The National Park Service does not manage any of the trails or sites along the Juan Bautista de Anza National Historic Trail (except for those that fall within national park boundaries). Before attempting to ride, hike, or bike a segment of the Anza Trail, contact the appropriate land management agency for current safety advisories.

If you need help with contacting the appropriate land managmenet agency, click this link to contact us.

The settlers of the Anza Expedition experienced many hardships as they traveled along the riparian corridors of Arizona and California. Modern trail users encounter many of the same dangers today.

Beware of Extreme Temperatures

Desert temperatures can range from below freezing in the winter to over 100° in the summer. Check for closures and warnings, and bring appropriate protection and gear for extreme variations.

Flash Floods

The Anza Trail runs in close proximity to many ephemeral rivers. In the southwest, these waterways can change from a gentle stream flow to a rolling river without much warning. Extreme caution is advised for trail use during any rain event (including Arizona's summer monsoon season). Remember, what happens upstream will affect the trail downstream!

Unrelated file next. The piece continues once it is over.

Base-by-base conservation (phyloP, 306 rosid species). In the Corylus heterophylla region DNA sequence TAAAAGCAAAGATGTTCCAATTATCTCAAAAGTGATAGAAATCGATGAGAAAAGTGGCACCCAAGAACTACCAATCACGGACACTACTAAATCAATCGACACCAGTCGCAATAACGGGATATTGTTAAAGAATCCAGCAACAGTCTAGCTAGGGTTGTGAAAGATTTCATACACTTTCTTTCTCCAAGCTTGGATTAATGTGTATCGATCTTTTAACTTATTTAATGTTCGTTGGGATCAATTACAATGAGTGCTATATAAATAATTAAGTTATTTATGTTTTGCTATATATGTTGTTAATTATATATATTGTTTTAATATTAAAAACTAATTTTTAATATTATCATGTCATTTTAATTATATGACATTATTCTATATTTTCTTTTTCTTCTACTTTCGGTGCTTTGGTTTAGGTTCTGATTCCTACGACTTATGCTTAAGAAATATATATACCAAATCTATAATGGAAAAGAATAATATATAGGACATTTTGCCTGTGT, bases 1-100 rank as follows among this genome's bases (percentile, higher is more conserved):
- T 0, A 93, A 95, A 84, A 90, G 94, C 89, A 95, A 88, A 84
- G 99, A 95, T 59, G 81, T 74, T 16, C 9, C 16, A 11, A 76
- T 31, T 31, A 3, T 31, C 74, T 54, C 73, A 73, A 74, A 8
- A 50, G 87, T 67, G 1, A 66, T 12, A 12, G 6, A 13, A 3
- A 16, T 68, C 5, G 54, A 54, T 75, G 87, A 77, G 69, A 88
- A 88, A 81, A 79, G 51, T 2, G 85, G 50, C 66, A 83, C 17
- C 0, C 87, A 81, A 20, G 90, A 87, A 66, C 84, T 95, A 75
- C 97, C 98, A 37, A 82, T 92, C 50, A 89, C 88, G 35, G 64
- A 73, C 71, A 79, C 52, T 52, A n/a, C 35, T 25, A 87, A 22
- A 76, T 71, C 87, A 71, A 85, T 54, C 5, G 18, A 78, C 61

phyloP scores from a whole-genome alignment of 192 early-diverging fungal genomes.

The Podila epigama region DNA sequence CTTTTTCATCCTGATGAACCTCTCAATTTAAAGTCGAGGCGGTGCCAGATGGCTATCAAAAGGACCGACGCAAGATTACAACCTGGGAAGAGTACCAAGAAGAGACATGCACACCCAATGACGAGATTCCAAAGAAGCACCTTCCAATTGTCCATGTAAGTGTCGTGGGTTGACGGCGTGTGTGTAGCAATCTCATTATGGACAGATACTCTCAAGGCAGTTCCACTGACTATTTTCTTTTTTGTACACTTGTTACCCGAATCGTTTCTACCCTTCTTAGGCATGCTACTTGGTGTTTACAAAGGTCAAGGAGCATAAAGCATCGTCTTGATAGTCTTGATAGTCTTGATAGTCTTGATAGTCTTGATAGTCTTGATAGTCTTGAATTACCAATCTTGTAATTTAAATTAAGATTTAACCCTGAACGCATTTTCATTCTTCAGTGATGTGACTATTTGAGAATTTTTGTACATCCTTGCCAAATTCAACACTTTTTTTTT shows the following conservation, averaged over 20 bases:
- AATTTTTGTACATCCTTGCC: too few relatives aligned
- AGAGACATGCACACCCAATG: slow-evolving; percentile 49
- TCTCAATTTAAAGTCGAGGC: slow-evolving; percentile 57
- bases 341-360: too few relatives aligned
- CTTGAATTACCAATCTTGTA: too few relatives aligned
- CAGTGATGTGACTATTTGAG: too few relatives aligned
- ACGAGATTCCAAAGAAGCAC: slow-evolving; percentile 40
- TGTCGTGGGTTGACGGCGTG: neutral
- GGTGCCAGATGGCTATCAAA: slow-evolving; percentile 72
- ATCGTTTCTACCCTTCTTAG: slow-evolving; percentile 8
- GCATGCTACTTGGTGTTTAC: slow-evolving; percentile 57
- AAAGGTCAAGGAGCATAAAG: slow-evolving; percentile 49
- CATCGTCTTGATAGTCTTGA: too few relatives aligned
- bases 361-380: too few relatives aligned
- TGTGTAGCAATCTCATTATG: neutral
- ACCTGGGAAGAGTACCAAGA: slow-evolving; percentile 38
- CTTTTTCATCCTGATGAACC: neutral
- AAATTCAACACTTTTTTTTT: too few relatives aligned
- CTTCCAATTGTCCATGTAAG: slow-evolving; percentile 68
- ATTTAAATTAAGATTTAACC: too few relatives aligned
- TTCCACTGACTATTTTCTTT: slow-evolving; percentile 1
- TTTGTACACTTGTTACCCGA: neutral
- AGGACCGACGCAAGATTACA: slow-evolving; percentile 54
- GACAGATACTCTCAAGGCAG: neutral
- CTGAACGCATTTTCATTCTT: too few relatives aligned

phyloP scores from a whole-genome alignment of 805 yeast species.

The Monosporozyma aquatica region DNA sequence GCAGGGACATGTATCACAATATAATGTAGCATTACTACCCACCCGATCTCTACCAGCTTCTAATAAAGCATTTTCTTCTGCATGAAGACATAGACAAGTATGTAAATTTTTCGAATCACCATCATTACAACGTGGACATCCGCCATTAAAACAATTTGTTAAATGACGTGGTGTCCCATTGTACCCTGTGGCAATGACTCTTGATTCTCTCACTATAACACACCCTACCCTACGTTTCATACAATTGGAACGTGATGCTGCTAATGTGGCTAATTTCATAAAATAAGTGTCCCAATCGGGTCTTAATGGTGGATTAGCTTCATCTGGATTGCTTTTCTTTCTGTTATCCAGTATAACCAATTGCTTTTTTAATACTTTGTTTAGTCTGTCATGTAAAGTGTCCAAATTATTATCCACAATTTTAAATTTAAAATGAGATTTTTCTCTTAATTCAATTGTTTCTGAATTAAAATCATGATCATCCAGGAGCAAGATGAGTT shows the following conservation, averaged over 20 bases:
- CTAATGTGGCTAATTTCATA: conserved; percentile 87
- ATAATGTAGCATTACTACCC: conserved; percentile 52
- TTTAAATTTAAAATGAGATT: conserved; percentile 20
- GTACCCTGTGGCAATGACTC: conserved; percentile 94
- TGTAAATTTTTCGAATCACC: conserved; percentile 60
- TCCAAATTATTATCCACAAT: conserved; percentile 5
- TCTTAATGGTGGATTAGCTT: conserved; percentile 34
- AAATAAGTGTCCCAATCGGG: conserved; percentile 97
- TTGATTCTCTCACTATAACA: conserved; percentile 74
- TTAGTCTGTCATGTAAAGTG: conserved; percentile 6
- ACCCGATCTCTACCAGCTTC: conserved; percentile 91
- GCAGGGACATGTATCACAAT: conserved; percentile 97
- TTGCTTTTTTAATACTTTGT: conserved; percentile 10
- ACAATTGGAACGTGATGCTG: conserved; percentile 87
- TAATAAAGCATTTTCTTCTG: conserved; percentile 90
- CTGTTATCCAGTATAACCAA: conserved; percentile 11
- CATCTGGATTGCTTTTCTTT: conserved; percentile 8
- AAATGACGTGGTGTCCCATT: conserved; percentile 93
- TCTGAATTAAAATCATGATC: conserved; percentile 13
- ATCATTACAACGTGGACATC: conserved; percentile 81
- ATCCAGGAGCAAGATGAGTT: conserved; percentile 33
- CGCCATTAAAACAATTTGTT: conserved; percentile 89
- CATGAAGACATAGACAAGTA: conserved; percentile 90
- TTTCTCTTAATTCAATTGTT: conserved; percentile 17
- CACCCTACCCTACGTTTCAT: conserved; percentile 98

Bring Water!

Bringing sufficient drinking water is essential to any safe trail experience. This is particularly true in the dry climates of Arizona and California. Do not depend on potable water being available on the trail. Pack it in and take it out!


Crime occurs on every trail. Trail users are advised to be aware of their surroundings and should be prepared to show identification if asked by a law enforcement officer.

Last updated: March 31, 2017

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